Gingrich is just one among a broad array of political influentials with concrete ties to MEK, a well-funded lobbying group aggressively promoting U.S. military confrontation with Iran. The group stands accused of torturing its members and believes that Maryam Rajavi is Iran’s rightful leader — members refer to her as “president elect.” MEK's relationship to powerbrokers in Washington has taken on new significance as Gingrich assumes a powerful role as vice chair of the executive committee of Donald Trump’s transition team and eyes a likely position in the president's cabinet. ››read more
Gaffney suggested that Gen. David Petraeus, commander of U.S. troops in Afghanistan at the time, was submitting to Sharia when Petraeus condemned the burning of a Quran by a Florida pastor. Gaffney has accused a bipartisan array of political elites of being secretly tied to the Islamist organization known as the Muslim Brotherhood, including longtime Hillary Clinton aide Huma Abedin and conservative heavyweights Grover Norquist and Suhail Khan. Gaffney has objected to Reps. Keith Ellison (D-Minn.) and Andre Carson (D-Ind.) serving on the House Intelligence Committee because they are Muslim and therefore, he said, likely to leak information to the Muslim Brotherhood. ››read more
Paul argued that Giuliani and Bolton, the people whose names have circulated most widely, “have made it clear that they favor bombing Iran.” Choosing either for a key administration job, he said, would go back on the “America First” foreign policy that helped Trump win the Republican primaries, to the surprise of the Republican Party foreign-policy establishment. “I’m hoping that if there’s a public discussion of this before it happens, people in the incoming administration realize that regime change made us less safe and the Iraq War made us less safe,” Paul said. “We don’t need, as our chief diplomat, someone whose idea of diplomacy is dropping bombs.” ››read more
In 2011 and 2012, Giuliani gave several speeches, including at events inside the congressional office buildings, calling on the State Department to take the MEK off of the list of foreign terrorist organizations. He also heavily criticized the U.S. government’s effort to help relocate MEK members when the Iraqi government evicted them from Camp Ashraf.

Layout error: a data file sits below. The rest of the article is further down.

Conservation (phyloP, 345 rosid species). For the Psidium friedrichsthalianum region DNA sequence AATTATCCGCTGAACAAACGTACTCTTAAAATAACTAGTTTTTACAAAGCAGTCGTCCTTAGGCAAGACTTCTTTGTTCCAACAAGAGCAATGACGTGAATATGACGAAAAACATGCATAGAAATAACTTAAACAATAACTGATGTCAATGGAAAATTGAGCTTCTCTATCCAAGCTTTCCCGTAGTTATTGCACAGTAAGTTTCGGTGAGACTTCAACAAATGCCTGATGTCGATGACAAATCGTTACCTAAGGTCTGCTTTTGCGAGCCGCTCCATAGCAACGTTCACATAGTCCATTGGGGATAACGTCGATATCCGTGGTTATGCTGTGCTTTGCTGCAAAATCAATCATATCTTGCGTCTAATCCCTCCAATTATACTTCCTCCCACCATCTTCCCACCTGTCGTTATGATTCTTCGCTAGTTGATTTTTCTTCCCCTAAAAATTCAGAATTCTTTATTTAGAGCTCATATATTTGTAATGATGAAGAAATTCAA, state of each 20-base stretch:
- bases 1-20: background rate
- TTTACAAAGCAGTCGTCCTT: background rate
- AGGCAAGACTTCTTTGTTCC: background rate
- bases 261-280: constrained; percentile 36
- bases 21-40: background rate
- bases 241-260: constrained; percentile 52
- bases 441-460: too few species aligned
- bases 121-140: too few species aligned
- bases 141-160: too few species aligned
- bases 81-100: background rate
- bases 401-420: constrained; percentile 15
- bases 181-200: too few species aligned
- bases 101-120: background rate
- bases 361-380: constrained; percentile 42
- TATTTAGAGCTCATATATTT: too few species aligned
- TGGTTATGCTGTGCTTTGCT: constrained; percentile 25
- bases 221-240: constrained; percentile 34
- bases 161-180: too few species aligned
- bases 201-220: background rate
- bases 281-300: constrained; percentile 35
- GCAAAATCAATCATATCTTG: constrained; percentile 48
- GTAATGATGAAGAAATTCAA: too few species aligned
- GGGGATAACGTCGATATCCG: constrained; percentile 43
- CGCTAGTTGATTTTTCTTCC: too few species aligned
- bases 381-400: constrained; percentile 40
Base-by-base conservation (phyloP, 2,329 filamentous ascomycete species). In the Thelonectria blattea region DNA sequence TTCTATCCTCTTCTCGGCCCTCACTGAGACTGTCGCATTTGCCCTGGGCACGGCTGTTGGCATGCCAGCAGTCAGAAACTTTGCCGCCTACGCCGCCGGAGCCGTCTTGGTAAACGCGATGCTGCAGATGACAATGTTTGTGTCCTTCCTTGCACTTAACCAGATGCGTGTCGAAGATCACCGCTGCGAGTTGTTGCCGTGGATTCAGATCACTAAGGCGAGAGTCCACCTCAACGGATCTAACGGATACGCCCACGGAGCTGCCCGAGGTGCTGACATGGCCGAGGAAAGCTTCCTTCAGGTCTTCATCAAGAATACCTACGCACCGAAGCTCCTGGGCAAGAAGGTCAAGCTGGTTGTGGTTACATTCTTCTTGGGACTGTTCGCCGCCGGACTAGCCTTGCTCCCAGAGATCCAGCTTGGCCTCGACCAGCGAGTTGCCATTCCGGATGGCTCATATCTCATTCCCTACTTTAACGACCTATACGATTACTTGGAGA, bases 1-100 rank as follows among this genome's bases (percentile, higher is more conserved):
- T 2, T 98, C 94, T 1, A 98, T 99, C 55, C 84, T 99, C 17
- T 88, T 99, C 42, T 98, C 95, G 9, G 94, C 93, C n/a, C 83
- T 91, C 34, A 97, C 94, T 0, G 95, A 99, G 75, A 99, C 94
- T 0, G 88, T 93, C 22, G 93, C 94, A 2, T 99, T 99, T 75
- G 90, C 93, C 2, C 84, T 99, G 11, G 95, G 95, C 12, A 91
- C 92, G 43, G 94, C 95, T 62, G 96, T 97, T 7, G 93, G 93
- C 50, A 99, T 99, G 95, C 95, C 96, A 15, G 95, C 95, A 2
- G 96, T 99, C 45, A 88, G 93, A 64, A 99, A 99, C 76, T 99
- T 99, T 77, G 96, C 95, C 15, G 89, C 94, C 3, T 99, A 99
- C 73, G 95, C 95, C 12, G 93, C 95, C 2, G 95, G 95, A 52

In March 2012, Giuliani traveled to Paris to speak at an MEK conference alongside the group’s secretive leader Maryam Rajavi. While there, he called the U.S. military base in Iraq where the United States wanted to relocate the MEK a “concentration camp.” Those comments later appeared in an MEK ad in the New York Times. That same month, the Treasury Department’s investigation into the payments made to American politicians became public when former Pennsylvania governor Ed Rendell admitted that he had received a subpoena related to his work on behalf of the MEK. It’s illegal for American citizens to do business with a group designated as a foreign terrorist organization. ››read more
Seventy-six national security experts urged President-elect Donald J. Trump on Monday to reverse his hostility to the nuclear agreement signed with Iran last year and to use it as a tool to ease other tensions with the country. A report signed by the experts, including former officials from both major political parties, argued that the nuclear agreement had reduced the threat of war in the Middle East. Mr. Trump has called the nuclear agreement a foreign-policy disaster. He vowed during his campaign to renegotiate or renounce the deal, one of President Obama’s signature achievements. ››read more
Post-election comments on Middle East policy last week by President-elect Donald Trump and one his campaign advisers have provoked speculation about whether Trump will upend two main foreign policy lines of the Obama administration in the Middle East.
The day after Trump’s election, Woolsey was interviewed by the CBC and asked about U.S. national security priorities. Woolsey responded that it was necessary “to get straight who our friends and adversaries are.” He asserted that “Israel is our friend,” while he called Iran “the world’s leading terrorist state” and insisted that the nuclear agreement with Iran “is so bad it needs to go.”  Tehran reached a deal with world powers (including the U.S.) on its nuclear program in July 2015. The Israel lobby has reportedly been trying to undermine the agreement ever since by linking Iran with ISIS terrorism.  ››read more